Everything you need to know about insurance for your beauty business.
Posted March 5th, 2012 by Jeff Pulford
Jan left early Friday night to do final preparations for a large wedding her salon was working the following day. She was is a reflective mood, noting it was just seven years since she graduated from Stockton High, attended a great beauty college in Southern California, put in her time as a stylist and then opened her own salon, specializing in hair replacement. Jan had always been determined to be successful and spent her precious off time attending management schools, conferences and trade shows. She was extremely frustrated by so many changes in the world. She hardly knew what to expect any more but knew she needed to learn the new rules or pay the price.
She had recently read articles in Stylist magazine about SB 459, a new California law that demanded severe penalties for those who misclassify workers as independent. Then she noted the IRS offering a ‘window of opportunity’ to those who treat employees as independent contractors. Finally, an article in the local newspaper outlined how the federal government, through three of its largest regulatory bodies, including OSHA was going to crack down on the “Underground Economy”! Did this include her salon and the three booth renters that worked there? Jan, determined as usual, called her favorite business consultant to review. He told her that all government sectors need additional taxes and feel that improperly classified contractors offer less revenue than employees. The common and far too often ‘loose’ business practices of the beauty industry, especially with regards to booth renters can now be scrutinized. He even explained that a booth renter could legally be independent with regard to tax law but still be considered an employee for Worker Compensation. Jan understood that she, the salon owner, would be the one finally responsible for all problems.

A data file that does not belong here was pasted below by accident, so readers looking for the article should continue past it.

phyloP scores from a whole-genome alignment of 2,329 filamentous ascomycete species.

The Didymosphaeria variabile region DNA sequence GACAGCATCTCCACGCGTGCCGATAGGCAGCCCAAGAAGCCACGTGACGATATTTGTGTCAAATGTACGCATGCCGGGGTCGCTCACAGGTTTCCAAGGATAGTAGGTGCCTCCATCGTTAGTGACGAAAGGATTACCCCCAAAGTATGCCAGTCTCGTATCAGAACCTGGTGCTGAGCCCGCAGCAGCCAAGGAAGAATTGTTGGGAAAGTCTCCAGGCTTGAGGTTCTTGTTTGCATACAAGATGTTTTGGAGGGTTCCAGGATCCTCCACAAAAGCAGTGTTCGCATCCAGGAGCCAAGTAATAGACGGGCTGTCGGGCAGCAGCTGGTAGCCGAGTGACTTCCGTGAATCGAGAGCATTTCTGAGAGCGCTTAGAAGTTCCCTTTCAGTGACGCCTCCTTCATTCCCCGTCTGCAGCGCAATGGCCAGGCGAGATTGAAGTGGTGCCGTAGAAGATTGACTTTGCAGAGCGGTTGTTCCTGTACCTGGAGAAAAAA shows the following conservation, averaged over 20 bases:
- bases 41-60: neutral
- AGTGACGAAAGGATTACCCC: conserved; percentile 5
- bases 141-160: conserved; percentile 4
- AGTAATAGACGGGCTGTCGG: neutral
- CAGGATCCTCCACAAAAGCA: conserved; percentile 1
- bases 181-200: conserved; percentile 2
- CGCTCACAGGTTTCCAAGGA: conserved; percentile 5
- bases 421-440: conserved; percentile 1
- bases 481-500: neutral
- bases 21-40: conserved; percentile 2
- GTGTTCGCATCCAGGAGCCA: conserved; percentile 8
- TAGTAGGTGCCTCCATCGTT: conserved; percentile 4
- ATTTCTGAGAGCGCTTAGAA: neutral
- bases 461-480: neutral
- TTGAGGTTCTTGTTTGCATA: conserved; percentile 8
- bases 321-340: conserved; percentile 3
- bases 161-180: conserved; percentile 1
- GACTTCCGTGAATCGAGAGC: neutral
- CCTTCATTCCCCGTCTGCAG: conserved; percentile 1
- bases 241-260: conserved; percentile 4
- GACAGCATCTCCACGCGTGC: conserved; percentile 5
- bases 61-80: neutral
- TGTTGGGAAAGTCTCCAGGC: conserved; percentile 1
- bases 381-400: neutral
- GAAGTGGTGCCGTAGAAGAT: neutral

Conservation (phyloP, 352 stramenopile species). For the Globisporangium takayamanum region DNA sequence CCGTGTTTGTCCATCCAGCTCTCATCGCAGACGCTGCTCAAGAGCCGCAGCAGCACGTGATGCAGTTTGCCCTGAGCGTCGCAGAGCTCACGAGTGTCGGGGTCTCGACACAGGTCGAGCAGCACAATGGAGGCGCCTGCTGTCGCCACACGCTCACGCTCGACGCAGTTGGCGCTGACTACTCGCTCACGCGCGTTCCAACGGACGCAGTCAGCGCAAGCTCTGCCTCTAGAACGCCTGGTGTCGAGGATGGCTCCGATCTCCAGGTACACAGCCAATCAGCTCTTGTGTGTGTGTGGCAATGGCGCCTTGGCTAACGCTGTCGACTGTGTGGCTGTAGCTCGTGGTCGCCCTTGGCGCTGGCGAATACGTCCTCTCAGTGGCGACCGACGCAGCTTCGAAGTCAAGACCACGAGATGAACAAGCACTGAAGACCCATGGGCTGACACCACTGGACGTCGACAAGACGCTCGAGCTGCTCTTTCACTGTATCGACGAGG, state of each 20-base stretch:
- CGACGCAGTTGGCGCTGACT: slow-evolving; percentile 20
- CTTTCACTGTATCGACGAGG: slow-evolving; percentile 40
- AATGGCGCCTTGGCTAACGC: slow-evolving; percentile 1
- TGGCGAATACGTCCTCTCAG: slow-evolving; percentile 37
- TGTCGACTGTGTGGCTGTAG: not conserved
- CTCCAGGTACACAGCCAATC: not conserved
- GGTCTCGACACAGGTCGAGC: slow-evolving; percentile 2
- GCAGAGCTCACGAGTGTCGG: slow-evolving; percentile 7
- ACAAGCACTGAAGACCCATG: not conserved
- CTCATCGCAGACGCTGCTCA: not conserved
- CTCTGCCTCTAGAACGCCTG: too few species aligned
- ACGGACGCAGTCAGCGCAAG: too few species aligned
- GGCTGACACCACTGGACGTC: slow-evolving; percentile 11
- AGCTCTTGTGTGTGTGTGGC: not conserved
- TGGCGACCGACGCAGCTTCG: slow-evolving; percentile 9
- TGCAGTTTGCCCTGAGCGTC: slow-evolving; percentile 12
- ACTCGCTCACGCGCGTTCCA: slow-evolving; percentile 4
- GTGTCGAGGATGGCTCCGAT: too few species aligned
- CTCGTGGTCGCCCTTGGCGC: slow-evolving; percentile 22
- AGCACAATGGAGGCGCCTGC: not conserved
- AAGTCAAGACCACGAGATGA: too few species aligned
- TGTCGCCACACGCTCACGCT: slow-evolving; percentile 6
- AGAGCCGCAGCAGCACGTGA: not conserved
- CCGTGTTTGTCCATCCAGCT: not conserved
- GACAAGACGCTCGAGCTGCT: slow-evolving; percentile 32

She then asked for help from the Professional Beauty Federation of California and her favorite association, “The American Hair Loss Council” and found they had done substantial work on defining the different categories of workers used in the beauty industry.
Owner-Operator This person can be a one person shop or the owner of a multiple-station salon. He/she is solely responsible for all their beauty services and activities. They carry their own professional and general liability, comply with any lease requirements but are not eligible for workers compensation insurance as they are not employees. They are eligible for any state run disability programs and must file income tax returns disclosing business income and expenses.
Employee An employee works for, is paid by and is the responsibility of the salon owner. Local, state and federal Human Resource laws and regulations demand many controls and mandates of the employer. The salon is responsible for offering general and professional liability insurance as well as worker compensation for all employees. Payroll taxes (social security and Medicare), while shared with the employee are the responsibility of the employer. Employees must carry their own beauty license, conform to the laws and regulations governing beauty services but the employer will be ultimately responsible for the technicians work.